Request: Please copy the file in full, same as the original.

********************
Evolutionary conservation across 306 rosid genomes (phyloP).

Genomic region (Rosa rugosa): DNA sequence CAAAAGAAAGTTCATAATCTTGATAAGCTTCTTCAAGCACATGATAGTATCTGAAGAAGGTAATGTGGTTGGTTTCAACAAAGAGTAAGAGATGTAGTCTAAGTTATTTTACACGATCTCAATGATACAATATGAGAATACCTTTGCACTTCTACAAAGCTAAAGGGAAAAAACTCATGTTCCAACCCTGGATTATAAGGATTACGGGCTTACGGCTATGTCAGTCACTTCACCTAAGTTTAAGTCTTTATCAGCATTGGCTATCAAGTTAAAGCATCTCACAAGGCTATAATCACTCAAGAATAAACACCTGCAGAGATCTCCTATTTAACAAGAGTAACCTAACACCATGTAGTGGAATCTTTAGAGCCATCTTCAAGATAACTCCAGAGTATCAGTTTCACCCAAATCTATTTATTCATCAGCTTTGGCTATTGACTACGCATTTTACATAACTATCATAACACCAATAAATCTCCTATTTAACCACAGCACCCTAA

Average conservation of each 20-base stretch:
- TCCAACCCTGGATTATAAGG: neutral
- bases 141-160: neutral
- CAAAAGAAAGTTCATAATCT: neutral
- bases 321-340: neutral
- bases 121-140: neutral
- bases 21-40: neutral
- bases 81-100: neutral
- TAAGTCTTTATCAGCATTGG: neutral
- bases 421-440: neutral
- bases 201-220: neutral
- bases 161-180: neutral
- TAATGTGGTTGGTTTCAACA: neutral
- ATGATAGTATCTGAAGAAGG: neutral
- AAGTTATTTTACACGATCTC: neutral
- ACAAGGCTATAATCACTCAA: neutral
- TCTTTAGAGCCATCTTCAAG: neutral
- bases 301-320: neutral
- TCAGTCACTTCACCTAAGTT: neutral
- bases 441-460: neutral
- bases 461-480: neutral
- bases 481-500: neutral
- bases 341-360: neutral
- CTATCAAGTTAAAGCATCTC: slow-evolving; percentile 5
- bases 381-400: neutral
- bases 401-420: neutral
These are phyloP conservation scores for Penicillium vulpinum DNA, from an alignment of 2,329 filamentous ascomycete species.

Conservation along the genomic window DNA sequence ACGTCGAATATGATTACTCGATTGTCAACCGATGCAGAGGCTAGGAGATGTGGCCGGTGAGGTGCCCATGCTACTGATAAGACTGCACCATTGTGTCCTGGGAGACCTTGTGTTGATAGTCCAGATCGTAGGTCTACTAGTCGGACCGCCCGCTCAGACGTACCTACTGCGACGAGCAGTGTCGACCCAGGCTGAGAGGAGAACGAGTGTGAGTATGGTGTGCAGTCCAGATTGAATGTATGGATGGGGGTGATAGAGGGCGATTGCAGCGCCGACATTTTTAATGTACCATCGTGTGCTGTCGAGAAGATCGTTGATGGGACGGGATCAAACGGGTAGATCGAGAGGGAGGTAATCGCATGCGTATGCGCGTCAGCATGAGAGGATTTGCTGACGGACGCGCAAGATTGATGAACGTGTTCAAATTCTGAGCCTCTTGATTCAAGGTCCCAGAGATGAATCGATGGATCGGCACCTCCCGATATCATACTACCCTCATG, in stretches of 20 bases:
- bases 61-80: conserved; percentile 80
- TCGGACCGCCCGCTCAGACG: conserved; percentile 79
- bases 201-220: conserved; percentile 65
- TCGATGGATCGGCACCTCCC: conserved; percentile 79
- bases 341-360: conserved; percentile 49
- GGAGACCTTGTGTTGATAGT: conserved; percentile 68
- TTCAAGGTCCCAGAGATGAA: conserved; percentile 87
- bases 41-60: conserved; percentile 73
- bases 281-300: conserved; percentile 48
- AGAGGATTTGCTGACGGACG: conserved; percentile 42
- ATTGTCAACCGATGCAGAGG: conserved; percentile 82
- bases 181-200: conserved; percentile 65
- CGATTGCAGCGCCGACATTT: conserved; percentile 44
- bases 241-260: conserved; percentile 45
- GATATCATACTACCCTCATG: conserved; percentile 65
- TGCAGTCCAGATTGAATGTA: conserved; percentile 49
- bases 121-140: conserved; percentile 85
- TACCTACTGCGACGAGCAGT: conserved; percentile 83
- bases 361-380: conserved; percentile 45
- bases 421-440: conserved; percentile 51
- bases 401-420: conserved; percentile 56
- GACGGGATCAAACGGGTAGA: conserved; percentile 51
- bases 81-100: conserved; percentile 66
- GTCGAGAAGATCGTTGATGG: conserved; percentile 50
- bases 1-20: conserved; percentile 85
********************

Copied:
Evolutionary conservation across 306 rosid genomes (phyloP).

Genomic region (Rosa rugosa): DNA sequence CAAAAGAAAGTTCATAATCTTGATAAGCTTCTTCAAGCACATGATAGTATCTGAAGAAGGTAATGTGGTTGGTTTCAACAAAGAGTAAGAGATGTAGTCTAAGTTATTTTACACGATCTCAATGATACAATATGAGAATACCTTTGCACTTCTACAAAGCTAAAGGGAAAAAACTCATGTTCCAACCCTGGATTATAAGGATTACGGGCTTACGGCTATGTCAGTCACTTCACCTAAGTTTAAGTCTTTATCAGCATTGGCTATCAAGTTAAAGCATCTCACAAGGCTATAATCACTCAAGAATAAACACCTGCAGAGATCTCCTATTTAACAAGAGTAACCTAACACCATGTAGTGGAATCTTTAGAGCCATCTTCAAGATAACTCCAGAGTATCAGTTTCACCCAAATCTATTTATTCATCAGCTTTGGCTATTGACTACGCATTTTACATAACTATCATAACACCAATAAATCTCCTATTTAACCACAGCACCCTAA

Average conservation of each 20-base stretch:
- TCCAACCCTGGATTATAAGG: neutral
- bases 141-160: neutral
- CAAAAGAAAGTTCATAATCT: neutral
- bases 321-340: neutral
- bases 121-140: neutral
- bases 21-40: neutral
- bases 81-100: neutral
- TAAGTCTTTATCAGCATTGG: neutral
- bases 421-440: neutral
- bases 201-220: neutral
- bases 161-180: neutral
- TAATGTGGTTGGTTTCAACA: neutral
- ATGATAGTATCTGAAGAAGG: neutral
- AAGTTATTTTACACGATCTC: neutral
- ACAAGGCTATAATCACTCAA: neutral
- TCTTTAGAGCCATCTTCAAG: neutral
- bases 301-320: neutral
- TCAGTCACTTCACCTAAGTT: neutral
- bases 441-460: neutral
- bases 461-480: neutral
- bases 481-500: neutral
- bases 341-360: neutral
- CTATCAAGTTAAAGCATCTC: slow-evolving; percentile 5
- bases 381-400: neutral
- bases 401-420: neutral
These are phyloP conservation scores for Penicillium vulpinum DNA, from an alignment of 2,329 filamentous ascomycete species.

Conservation along the genomic window DNA sequence ACGTCGAATATGATTACTCGATTGTCAACCGATGCAGAGGCTAGGAGATGTGGCCGGTGAGGTGCCCATGCTACTGATAAGACTGCACCATTGTGTCCTGGGAGACCTTGTGTTGATAGTCCAGATCGTAGGTCTACTAGTCGGACCGCCCGCTCAGACGTACCTACTGCGACGAGCAGTGTCGACCCAGGCTGAGAGGAGAACGAGTGTGAGTATGGTGTGCAGTCCAGATTGAATGTATGGATGGGGGTGATAGAGGGCGATTGCAGCGCCGACATTTTTAATGTACCATCGTGTGCTGTCGAGAAGATCGTTGATGGGACGGGATCAAACGGGTAGATCGAGAGGGAGGTAATCGCATGCGTATGCGCGTCAGCATGAGAGGATTTGCTGACGGACGCGCAAGATTGATGAACGTGTTCAAATTCTGAGCCTCTTGATTCAAGGTCCCAGAGATGAATCGATGGATCGGCACCTCCCGATATCATACTACCCTCATG, in stretches of 20 bases:
- bases 61-80: conserved; percentile 80
- TCGGACCGCCCGCTCAGACG: conserved; percentile 79
- bases 201-220: conserved; percentile 65
- TCGATGGATCGGCACCTCCC: conserved; percentile 79
- bases 341-360: conserved; percentile 49
- GGAGACCTTGTGTTGATAGT: conserved; percentile 68
- TTCAAGGTCCCAGAGATGAA: conserved; percentile 87
- bases 41-60: conserved; percentile 73
- bases 281-300: conserved; percentile 48
- AGAGGATTTGCTGACGGACG: conserved; percentile 42
- ATTGTCAACCGATGCAGAGG: conserved; percentile 82
- bases 181-200: conserved; percentile 65
- CGATTGCAGCGCCGACATTT: conserved; percentile 44
- bases 241-260: conserved; percentile 45
- GATATCATACTACCCTCATG: conserved; percentile 65
- TGCAGTCCAGATTGAATGTA: conserved; percentile 49
- bases 121-140: conserved; percentile 85
- TACCTACTGCGACGAGCAGT: conserved; percentile 83
- bases 361-380: conserved; percentile 45
- bases 421-440: conserved; percentile 51
- bases 401-420: conserved; percentile 56
- GACGGGATCAAACGGGTAGA: conserved; percentile 51
- bases 81-100: conserved; percentile 66
- GTCGAGAAGATCGTTGATGG: conserved; percentile 50
- bases 1-20: conserved; percentile 85